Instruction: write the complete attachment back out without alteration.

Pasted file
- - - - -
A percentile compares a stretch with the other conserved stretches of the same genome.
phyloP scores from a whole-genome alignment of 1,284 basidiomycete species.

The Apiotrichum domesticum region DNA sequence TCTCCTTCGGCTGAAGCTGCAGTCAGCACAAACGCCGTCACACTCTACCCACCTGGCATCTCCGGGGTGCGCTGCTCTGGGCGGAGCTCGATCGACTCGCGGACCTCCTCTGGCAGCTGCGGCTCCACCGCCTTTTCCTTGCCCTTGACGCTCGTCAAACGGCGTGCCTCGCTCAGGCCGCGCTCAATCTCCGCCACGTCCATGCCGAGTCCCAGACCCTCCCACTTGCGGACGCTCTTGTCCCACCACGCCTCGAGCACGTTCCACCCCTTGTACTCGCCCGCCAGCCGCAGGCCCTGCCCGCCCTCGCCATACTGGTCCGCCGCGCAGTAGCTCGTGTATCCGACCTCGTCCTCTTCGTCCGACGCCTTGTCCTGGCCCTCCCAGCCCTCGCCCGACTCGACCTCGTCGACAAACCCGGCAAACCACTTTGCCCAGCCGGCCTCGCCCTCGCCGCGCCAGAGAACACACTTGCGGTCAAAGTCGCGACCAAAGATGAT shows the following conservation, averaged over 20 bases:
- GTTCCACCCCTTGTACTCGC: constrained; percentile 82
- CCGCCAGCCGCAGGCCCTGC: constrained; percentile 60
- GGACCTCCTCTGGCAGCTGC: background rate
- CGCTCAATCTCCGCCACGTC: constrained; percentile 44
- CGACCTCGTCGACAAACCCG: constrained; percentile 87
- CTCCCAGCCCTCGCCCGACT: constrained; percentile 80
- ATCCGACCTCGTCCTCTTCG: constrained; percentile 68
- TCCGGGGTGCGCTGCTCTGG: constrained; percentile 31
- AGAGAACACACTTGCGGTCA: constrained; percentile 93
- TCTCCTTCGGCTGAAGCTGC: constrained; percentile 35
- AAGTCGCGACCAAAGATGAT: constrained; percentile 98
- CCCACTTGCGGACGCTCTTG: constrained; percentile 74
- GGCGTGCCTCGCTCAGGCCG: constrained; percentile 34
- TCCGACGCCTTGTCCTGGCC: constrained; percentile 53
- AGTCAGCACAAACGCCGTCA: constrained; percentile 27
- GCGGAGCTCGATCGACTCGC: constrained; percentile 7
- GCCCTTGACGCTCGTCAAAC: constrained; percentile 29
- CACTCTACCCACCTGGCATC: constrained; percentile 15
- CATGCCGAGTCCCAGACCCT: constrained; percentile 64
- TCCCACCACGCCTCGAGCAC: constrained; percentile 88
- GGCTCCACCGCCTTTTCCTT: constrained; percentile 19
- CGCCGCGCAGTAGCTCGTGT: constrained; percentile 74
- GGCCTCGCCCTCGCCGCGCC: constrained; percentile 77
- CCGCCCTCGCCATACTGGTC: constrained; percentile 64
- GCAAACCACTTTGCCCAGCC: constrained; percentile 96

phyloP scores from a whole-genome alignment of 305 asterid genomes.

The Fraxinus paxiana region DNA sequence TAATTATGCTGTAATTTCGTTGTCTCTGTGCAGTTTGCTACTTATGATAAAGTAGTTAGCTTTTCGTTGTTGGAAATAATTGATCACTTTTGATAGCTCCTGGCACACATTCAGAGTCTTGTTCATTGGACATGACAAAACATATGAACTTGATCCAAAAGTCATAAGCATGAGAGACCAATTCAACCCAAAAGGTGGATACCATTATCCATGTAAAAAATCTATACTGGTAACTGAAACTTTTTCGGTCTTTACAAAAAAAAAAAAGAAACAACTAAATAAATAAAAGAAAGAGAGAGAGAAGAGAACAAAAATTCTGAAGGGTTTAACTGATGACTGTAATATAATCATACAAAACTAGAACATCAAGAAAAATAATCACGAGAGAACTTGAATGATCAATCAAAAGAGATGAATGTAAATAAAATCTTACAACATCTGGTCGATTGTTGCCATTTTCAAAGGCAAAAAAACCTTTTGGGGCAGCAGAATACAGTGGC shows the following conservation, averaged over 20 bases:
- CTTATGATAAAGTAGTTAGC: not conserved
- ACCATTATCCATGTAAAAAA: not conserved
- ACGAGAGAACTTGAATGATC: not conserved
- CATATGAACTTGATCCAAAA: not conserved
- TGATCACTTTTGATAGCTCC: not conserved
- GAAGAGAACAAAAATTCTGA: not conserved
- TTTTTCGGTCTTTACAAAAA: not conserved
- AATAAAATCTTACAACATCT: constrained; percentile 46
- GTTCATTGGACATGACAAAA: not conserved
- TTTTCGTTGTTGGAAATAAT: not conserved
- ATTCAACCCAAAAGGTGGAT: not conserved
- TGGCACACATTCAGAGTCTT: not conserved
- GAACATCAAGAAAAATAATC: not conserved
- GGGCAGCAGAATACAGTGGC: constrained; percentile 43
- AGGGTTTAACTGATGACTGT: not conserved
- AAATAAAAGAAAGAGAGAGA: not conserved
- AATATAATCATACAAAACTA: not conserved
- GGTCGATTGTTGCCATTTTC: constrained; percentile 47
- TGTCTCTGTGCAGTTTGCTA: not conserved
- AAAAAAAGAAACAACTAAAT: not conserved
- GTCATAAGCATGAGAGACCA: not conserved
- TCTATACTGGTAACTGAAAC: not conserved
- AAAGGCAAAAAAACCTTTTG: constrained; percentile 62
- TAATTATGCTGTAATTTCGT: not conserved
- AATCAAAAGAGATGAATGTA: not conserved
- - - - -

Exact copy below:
A percentile compares a stretch with the other conserved stretches of the same genome.
phyloP scores from a whole-genome alignment of 1,284 basidiomycete species.

The Apiotrichum domesticum region DNA sequence TCTCCTTCGGCTGAAGCTGCAGTCAGCACAAACGCCGTCACACTCTACCCACCTGGCATCTCCGGGGTGCGCTGCTCTGGGCGGAGCTCGATCGACTCGCGGACCTCCTCTGGCAGCTGCGGCTCCACCGCCTTTTCCTTGCCCTTGACGCTCGTCAAACGGCGTGCCTCGCTCAGGCCGCGCTCAATCTCCGCCACGTCCATGCCGAGTCCCAGACCCTCCCACTTGCGGACGCTCTTGTCCCACCACGCCTCGAGCACGTTCCACCCCTTGTACTCGCCCGCCAGCCGCAGGCCCTGCCCGCCCTCGCCATACTGGTCCGCCGCGCAGTAGCTCGTGTATCCGACCTCGTCCTCTTCGTCCGACGCCTTGTCCTGGCCCTCCCAGCCCTCGCCCGACTCGACCTCGTCGACAAACCCGGCAAACCACTTTGCCCAGCCGGCCTCGCCCTCGCCGCGCCAGAGAACACACTTGCGGTCAAAGTCGCGACCAAAGATGAT shows the following conservation, averaged over 20 bases:
- GTTCCACCCCTTGTACTCGC: constrained; percentile 82
- CCGCCAGCCGCAGGCCCTGC: constrained; percentile 60
- GGACCTCCTCTGGCAGCTGC: background rate
- CGCTCAATCTCCGCCACGTC: constrained; percentile 44
- CGACCTCGTCGACAAACCCG: constrained; percentile 87
- CTCCCAGCCCTCGCCCGACT: constrained; percentile 80
- ATCCGACCTCGTCCTCTTCG: constrained; percentile 68
- TCCGGGGTGCGCTGCTCTGG: constrained; percentile 31
- AGAGAACACACTTGCGGTCA: constrained; percentile 93
- TCTCCTTCGGCTGAAGCTGC: constrained; percentile 35
- AAGTCGCGACCAAAGATGAT: constrained; percentile 98
- CCCACTTGCGGACGCTCTTG: constrained; percentile 74
- GGCGTGCCTCGCTCAGGCCG: constrained; percentile 34
- TCCGACGCCTTGTCCTGGCC: constrained; percentile 53
- AGTCAGCACAAACGCCGTCA: constrained; percentile 27
- GCGGAGCTCGATCGACTCGC: constrained; percentile 7
- GCCCTTGACGCTCGTCAAAC: constrained; percentile 29
- CACTCTACCCACCTGGCATC: constrained; percentile 15
- CATGCCGAGTCCCAGACCCT: constrained; percentile 64
- TCCCACCACGCCTCGAGCAC: constrained; percentile 88
- GGCTCCACCGCCTTTTCCTT: constrained; percentile 19
- CGCCGCGCAGTAGCTCGTGT: constrained; percentile 74
- GGCCTCGCCCTCGCCGCGCC: constrained; percentile 77
- CCGCCCTCGCCATACTGGTC: constrained; percentile 64
- GCAAACCACTTTGCCCAGCC: constrained; percentile 96

phyloP scores from a whole-genome alignment of 305 asterid genomes.

The Fraxinus paxiana region DNA sequence TAATTATGCTGTAATTTCGTTGTCTCTGTGCAGTTTGCTACTTATGATAAAGTAGTTAGCTTTTCGTTGTTGGAAATAATTGATCACTTTTGATAGCTCCTGGCACACATTCAGAGTCTTGTTCATTGGACATGACAAAACATATGAACTTGATCCAAAAGTCATAAGCATGAGAGACCAATTCAACCCAAAAGGTGGATACCATTATCCATGTAAAAAATCTATACTGGTAACTGAAACTTTTTCGGTCTTTACAAAAAAAAAAAAGAAACAACTAAATAAATAAAAGAAAGAGAGAGAGAAGAGAACAAAAATTCTGAAGGGTTTAACTGATGACTGTAATATAATCATACAAAACTAGAACATCAAGAAAAATAATCACGAGAGAACTTGAATGATCAATCAAAAGAGATGAATGTAAATAAAATCTTACAACATCTGGTCGATTGTTGCCATTTTCAAAGGCAAAAAAACCTTTTGGGGCAGCAGAATACAGTGGC shows the following conservation, averaged over 20 bases:
- CTTATGATAAAGTAGTTAGC: not conserved
- ACCATTATCCATGTAAAAAA: not conserved
- ACGAGAGAACTTGAATGATC: not conserved
- CATATGAACTTGATCCAAAA: not conserved
- TGATCACTTTTGATAGCTCC: not conserved
- GAAGAGAACAAAAATTCTGA: not conserved
- TTTTTCGGTCTTTACAAAAA: not conserved
- AATAAAATCTTACAACATCT: constrained; percentile 46
- GTTCATTGGACATGACAAAA: not conserved
- TTTTCGTTGTTGGAAATAAT: not conserved
- ATTCAACCCAAAAGGTGGAT: not conserved
- TGGCACACATTCAGAGTCTT: not conserved
- GAACATCAAGAAAAATAATC: not conserved
- GGGCAGCAGAATACAGTGGC: constrained; percentile 43
- AGGGTTTAACTGATGACTGT: not conserved
- AAATAAAAGAAAGAGAGAGA: not conserved
- AATATAATCATACAAAACTA: not conserved
- GGTCGATTGTTGCCATTTTC: constrained; percentile 47
- TGTCTCTGTGCAGTTTGCTA: not conserved
- AAAAAAAGAAACAACTAAAT: not conserved
- GTCATAAGCATGAGAGACCA: not conserved
- TCTATACTGGTAACTGAAAC: not conserved
- AAAGGCAAAAAAACCTTTTG: constrained; percentile 62
- TAATTATGCTGTAATTTCGT: not conserved
- AATCAAAAGAGATGAATGTA: not conserved